RL21198. Billon light maiorina, RIC VIII Aquileia 103 (C), Paolucci-Zub 418, LRBC II 888, SRCV V 18690, Cohen VII 18, gVF, weight 4.182 g, maximum diameter 20.8 mm, die axis 0o, 1st officina, Aquileia mint, post reform, 21 Apr 348 - 19 Jan 350 A.D.; obverse D N CONSTA-NS P F AVG, pearl-diademed, draped, and cuirassed bust left, celestial globe in right hand; reverse FEL TEMP REPARATIO (happy times restored), helmeted soldier advancing right, looking back left, leading barbarian with right hand from hut under tree, transverse spear in left hand, AQT in exergue; SOLD


Magnentius, 18 January 350 - 10 August 353 A.D.

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RIC lists this type as common but we have never handled another example and did not find even a single specimen online. There is a coin listed as the type on Coin Archives but it is misattributed and actually RIC 162 (star above wreath reverse upper right). We believe it is rare.
RL70692. Billon heavy maiorina, RIC VIII Aquileia 161, Paolucci-Zub 560 (R), LRBC II 904, SRCV V 18802, aVF, rough, weight 4.245 g, maximum diameter 23.2 mm, die axis 180o, 2nd officina, Aquileia mint, 18 Jan 350 - spring 351 A.D.; obverse D N MAGNEN-TIVS P F AVG, bare-headed, draped, and cuirassed bust right, A behind; reverse GLORIA ROMANORVM (glory of the Romans), Magnentius riding right, spearing enemy, shield and broken spear on the ground below horse, wreath above star upper right, AQS between two palm fronds in exergue; from the Butte College Foundation, ex Lindgren; rare; SOLD


Constantius II, 22 May 337 - 3 November 361 A.D.

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While Constantius II was off in the east fighting the Sassanid Persian king Shapur, his brothers were fighting each other. In 340, Constantine II was killed in an ambush near Aquileia (where this coin was struck). Constans took control of his deceased brother's territory and became sole ruler of the Western two-thirds of the empire. This division lasted until 350, when Constans was assassinated by forces of the usurper Magnentius.
RL90770. Billon reduced centenionalis, RIC VIII Aquileia 21, Paolucci-Zub 461, LRBC I 687a, SRVC V 18366, gVF, nice style, weight 1.640 g, maximum diameter 15.0 mm, die axis 0o, 1st officina, Aquileia mint, 9 Sep 337 - Apr 340 A.D.; obverse CONSTANTIVS P F AVG, laurel and rosette-diademed, draped, and cuirassed bust right; reverse GLORIA EXERCITVS (glory of the army), two soldiers standing facing, flanking one standard in center, heads confronted, each holds a spear in outer hand and rests inner hand on grounded shield, two small branches flanking top of standard, AQP in exergue; SOLD


City of Rome Commemorative, 334 - 335 A.D.

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On 11 May 330, Constantine I refounded Byzantium, renamed it Constantinopolis after himself, and moved the capital of the Roman Empire from Rome to his new city. The new capital was Christian, old gods and traditions were either replaced or assimilated into a framework of Christian symbolism. Constantine built the new Church of the Holy Apostles on the site of a temple to Aphrodite. Generations later there was the story that a divine vision led Constantine to this spot. The capital would often be compared to the 'old' Rome as Nova Roma Constantinopolitana, the "New Rome of Constantinople." Special commemorative coins were issued with types for both Rome and Constantinople to advertise the importance of the new capital.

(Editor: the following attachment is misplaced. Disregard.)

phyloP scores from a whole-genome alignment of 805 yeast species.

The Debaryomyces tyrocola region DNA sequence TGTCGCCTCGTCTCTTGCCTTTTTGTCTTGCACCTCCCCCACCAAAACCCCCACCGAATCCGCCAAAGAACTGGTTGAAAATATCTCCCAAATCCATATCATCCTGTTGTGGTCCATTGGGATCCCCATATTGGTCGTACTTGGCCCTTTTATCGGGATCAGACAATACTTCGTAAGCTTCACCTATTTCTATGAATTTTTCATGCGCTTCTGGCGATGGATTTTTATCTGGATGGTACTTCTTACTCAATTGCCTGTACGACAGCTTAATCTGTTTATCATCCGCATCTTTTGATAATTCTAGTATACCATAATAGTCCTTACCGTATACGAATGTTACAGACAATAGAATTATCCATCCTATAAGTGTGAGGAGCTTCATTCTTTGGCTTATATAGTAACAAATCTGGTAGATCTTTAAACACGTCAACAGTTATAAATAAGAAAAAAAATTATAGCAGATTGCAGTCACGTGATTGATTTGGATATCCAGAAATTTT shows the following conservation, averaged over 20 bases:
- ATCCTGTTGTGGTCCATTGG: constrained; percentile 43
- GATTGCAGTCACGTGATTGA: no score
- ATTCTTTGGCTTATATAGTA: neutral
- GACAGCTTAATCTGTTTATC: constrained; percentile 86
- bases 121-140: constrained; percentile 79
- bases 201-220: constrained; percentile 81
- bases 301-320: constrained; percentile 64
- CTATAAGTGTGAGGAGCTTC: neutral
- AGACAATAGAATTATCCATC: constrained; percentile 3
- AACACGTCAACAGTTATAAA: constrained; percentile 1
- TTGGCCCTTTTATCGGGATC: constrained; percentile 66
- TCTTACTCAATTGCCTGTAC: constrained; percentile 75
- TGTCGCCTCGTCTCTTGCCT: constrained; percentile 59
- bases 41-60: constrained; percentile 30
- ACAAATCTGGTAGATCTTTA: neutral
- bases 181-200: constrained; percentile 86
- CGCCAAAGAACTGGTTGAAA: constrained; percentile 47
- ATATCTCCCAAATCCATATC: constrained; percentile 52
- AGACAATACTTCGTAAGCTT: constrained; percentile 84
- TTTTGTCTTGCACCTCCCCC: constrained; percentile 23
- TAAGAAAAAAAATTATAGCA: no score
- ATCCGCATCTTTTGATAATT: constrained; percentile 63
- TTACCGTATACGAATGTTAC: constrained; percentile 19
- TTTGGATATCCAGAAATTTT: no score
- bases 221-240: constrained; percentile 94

RL24108. Billon reduced centenionalis, RIC VII Aquileia 122, Paolucci-Zub 272 (R2), VF, weight 2.475 g, maximum diameter 17.9 mm, die axis 180o, 2nd officina, Aquileia mint, 334 - 335 A.D.; obverse VRBS ROMA, helmeted bust of Roma left wearing imperial mantle; reverse she-wolf standing left, head turned back right, suckling the infant twins Romulus and Remus, two stars above, AQS in exergue; rare; SOLD


Licinius I, 11 November 308 - 18 September 324 A.D.

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On 7 March 321, Constantine issued an edict proclaiming Dies Solis Invicti (Sunday) as the day of rest; trade was forbidden but agriculture was allowed.
RL38207. Billon centenionalis, RIC VII Aquileia 86 (R1), Paolucci-Zub 195 (R), SRCV IV 15345, Cohen VII 20, Hunter V -, Choice gVF, nice style and centering, weight 3.510 g, maximum diameter 19.7 mm, die axis 180o, 2nd officina, Aquileia mint, 320 - 321 A.D.; obverse IMP LICINIVS AVG, laureate head right; reverse DOMININLICINI AVG, VOT / XX in two lines within wreath, wreath tied at the bottom and closed with a jewel at the top, AQS in exergue; scarce; SOLD


Constantine the Great, Early 307 - 22 May 337 A.D.

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Aquileia was founded by the Romans as a Latin colony in 181 B.C. in the north-eastern corner of the plain of the Po at the northern end of the Adriatic. It grew to become one of the largest and wealthiest cities of the Roman Empire. After the city was destroyed by Attila the Hun in A.D. 452, the survivors clustered in a drastically reduced settlement around the Basilica, which is the origin of the small present-day town. Most of the ancient city lies unexcavated beneath the surrounding fields.
RL58127. Billon centenionalis, RIC VII Aquileia 85, Paolucci-Zub 261, VF, weight 3.506 g, maximum diameter 18.9 mm, die axis 0o, 1st officina, Aquileia mint, 321 A.D.; obverse CONSTANTIVS AVG, laureate head right; reverse D N CONSTANTINI MAX AVG, VOT / XX within wreath, AQP in exergue; SOLD




  




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REFERENCES|

Paolucci, R. & A. Zub. La monetazione di Aquileia Romana. (Padova, 2000).

Catalog current as of Wednesday, August 21, 2019.
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Aquileia